By Russell Leu 

Employers in China who intentionally default on making payment to their workers beware. It is no coincidence that China’s People’s Supreme Court issued a Judicial Interpretation on January 22, 2013, made effective on January 23, 2013, which further clarified the 2011 amendment to the criminal law making the intentional failure to pay wages a crime. With the coming of Chinese New Year and Spring Festival holidays, the Judicial Interpretation is particularly targeted at employers who default on making wage payments to migrant workers who are often victims.

On February 25, 2011, the National People’s Congress promulgated the Amendment for the PRC Criminal Law (8) (the “Amendment”), which took effect on May 1, 2011. Specifically, Article 41 of the Amendment provides for criminal liabilities for employers who intentionally fail to pay wages by failing to pay a “substantial amount” of wages by avoiding payment, transferring assets or refusing payment upon government correction orders. Criminal liability could result in fines or imprisonment or both. Responsible persons of the company can be face prison time that which can be up to 3 years where the employer has been “maliciously failing to pay wages” or withholding wages of a “substantial amount,” and up to 7 years where there are “serious consequences” caused to the employee.

The 2013 judicial interpretation seeks to resolve ambiguity under the Amendment. Under the Amendment it was not clear just what was meant by “serious consequences” to the employee. Where the employees and their dependents livelihood are affected, including discontinuation of education or the inability to obtain medical care for serious illness, this may be considered as a serious consequence. Also, serious consequences may be viewed where the employer makes threats of violence or uses actual violence against an employee who has requested payment of wages.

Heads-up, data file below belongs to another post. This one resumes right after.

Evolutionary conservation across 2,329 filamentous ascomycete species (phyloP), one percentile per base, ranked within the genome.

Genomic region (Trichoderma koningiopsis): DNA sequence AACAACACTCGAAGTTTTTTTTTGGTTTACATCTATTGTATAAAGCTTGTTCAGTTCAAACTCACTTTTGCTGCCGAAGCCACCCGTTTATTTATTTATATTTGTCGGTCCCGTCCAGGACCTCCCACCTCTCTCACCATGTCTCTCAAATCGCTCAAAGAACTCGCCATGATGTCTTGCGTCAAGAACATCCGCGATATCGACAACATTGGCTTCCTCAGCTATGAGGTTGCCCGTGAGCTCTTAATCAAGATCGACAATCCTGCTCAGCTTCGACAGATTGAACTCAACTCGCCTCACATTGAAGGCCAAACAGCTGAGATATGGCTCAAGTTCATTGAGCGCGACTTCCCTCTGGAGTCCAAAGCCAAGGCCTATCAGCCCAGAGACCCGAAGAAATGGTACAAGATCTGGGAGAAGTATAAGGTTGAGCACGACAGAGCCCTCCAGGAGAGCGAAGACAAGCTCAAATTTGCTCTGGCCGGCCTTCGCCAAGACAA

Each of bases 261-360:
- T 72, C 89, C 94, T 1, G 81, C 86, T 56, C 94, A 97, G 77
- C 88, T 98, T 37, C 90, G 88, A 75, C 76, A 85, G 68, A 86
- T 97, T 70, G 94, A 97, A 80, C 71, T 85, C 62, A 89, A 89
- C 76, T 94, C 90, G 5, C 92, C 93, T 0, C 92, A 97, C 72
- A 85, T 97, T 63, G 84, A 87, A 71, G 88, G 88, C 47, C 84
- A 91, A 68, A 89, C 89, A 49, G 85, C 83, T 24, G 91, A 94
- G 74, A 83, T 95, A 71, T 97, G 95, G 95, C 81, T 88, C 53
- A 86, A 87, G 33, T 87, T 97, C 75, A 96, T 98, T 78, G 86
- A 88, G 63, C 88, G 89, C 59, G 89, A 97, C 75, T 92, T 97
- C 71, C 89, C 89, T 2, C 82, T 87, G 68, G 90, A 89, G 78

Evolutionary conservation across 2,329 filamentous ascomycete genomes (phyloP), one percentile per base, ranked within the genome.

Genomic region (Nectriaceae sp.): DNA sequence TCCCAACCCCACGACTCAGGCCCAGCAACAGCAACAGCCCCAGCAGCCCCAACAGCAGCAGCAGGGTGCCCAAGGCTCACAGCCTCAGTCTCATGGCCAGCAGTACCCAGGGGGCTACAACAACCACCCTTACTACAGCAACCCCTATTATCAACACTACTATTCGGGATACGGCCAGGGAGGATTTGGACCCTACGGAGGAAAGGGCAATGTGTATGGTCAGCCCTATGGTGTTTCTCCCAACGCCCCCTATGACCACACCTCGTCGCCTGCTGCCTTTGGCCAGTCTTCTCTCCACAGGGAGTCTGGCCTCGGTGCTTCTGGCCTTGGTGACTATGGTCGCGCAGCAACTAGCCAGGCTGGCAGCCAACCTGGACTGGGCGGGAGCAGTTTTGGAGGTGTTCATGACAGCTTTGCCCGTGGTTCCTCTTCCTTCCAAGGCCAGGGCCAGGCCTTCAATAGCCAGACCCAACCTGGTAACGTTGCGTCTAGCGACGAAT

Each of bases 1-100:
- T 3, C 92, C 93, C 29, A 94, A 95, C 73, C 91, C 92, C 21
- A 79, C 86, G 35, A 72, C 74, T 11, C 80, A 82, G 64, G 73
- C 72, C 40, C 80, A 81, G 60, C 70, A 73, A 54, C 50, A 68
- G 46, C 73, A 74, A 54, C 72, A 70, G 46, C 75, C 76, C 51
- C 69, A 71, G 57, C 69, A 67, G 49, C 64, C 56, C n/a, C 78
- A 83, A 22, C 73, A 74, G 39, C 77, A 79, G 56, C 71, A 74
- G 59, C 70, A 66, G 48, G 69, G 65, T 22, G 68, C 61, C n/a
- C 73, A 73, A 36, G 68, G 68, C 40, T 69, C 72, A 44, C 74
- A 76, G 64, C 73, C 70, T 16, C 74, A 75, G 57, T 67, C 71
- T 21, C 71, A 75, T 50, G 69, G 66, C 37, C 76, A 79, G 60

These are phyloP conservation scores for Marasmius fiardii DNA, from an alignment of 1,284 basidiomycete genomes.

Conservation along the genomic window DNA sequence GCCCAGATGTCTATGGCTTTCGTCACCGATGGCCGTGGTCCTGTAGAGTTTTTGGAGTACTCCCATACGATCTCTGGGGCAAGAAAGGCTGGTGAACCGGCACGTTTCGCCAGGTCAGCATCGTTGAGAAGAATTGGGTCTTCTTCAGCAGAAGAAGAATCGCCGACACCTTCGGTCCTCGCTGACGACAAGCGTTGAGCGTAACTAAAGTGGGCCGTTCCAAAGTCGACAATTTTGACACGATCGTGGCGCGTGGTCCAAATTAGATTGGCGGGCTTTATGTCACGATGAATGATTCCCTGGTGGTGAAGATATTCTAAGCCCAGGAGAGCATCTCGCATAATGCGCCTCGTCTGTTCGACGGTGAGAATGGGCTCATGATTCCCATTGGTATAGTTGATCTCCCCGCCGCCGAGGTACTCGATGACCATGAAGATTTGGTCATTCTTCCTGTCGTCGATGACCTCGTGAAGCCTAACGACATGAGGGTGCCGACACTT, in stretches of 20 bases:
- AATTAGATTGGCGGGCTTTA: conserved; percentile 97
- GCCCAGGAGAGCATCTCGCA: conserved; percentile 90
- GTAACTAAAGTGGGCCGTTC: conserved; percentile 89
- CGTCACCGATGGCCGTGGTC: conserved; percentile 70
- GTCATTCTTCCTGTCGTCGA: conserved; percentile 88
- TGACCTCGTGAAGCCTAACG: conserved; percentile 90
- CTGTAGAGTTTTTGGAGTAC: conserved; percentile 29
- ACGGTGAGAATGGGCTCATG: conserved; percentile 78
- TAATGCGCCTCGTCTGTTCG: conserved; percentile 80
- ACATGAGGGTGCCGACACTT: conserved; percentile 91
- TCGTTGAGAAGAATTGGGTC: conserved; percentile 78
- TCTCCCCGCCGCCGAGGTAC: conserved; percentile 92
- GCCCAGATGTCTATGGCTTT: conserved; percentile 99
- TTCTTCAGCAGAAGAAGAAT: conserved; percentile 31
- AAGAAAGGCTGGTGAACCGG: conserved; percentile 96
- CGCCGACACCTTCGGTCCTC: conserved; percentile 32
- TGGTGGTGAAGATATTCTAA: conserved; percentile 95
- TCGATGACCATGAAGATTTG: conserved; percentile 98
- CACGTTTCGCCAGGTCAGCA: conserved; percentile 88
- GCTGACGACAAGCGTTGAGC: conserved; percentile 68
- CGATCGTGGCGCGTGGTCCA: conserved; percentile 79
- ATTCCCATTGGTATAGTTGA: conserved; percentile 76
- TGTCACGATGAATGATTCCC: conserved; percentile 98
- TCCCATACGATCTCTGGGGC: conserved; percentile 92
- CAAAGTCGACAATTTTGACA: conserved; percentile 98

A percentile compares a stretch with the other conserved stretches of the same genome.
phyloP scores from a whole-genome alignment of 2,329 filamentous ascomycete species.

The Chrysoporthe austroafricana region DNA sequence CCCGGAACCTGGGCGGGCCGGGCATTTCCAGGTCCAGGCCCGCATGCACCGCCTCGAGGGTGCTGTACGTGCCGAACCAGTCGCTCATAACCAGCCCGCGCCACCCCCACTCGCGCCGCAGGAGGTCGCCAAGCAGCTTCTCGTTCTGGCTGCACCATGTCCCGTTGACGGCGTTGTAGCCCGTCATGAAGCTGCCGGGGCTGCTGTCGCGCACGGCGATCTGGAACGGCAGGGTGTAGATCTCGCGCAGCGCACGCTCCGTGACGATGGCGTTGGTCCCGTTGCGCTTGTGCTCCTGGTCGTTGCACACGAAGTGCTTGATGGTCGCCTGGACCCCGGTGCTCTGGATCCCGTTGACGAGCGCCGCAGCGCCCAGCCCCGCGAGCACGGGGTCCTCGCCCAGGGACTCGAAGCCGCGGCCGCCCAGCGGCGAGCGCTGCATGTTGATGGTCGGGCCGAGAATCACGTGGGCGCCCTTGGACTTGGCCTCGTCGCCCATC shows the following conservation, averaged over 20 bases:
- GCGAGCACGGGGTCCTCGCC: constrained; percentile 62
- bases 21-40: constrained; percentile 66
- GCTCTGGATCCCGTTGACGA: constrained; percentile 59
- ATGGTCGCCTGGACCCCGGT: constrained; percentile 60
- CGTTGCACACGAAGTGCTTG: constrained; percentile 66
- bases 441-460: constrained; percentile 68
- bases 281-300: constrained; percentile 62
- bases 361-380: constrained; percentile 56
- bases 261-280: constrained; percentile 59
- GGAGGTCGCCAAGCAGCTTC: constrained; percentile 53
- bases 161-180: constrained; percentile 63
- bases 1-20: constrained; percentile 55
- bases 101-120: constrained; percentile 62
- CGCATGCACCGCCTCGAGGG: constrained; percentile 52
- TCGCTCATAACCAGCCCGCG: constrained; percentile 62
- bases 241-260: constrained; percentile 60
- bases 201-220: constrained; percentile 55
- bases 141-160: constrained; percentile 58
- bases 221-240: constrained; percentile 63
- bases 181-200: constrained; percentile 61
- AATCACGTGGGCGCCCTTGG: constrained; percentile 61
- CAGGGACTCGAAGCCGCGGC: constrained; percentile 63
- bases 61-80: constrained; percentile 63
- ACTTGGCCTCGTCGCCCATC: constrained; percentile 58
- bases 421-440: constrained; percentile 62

The Judicial Interpretation further provides guidance on what may be considered as an employer’s conduct for malicious failure to pay wages. This may include concealing assets, falsely claiming bankruptcy or closing down the business, or destroying and concealing employee records or other acts which may demonstrate an employers’ intentional evasion of its payment obligations.

The Amendment was further unclear as to what amount of unpaid wages would be considered a “substantial amount” which can trigger this criminal offense. Where the wages have been unpaid for more than 3 months and a certain threshold amount met, this may trigger the criminal offense. The threshold amount can range from over RMB 5,000 to over RMB 20,000. In the specific instance where the employer refuses to pay more than 10 employees, the threshold amount may be met where the unpaid wages are in an accumulated amount of over RMB 30,000 to over RMB 100,000. Notwithstanding these specific threshold amounts provided by the Judicial Interpretation, the local courts will determine the threshold amount as this may differ according to locality.

The Judicial Interpretation further makes clear that the relevant governmental authority responsible for issuing governmental correction orders is the Human Resources and Social Security Department.

The Judicial Interpretation, while being timely issued for the upcoming holidays, will continue to remain as an option for migrant or low-paid workers who are often not paid or where there is a wage dispute deadlock. Employers beware.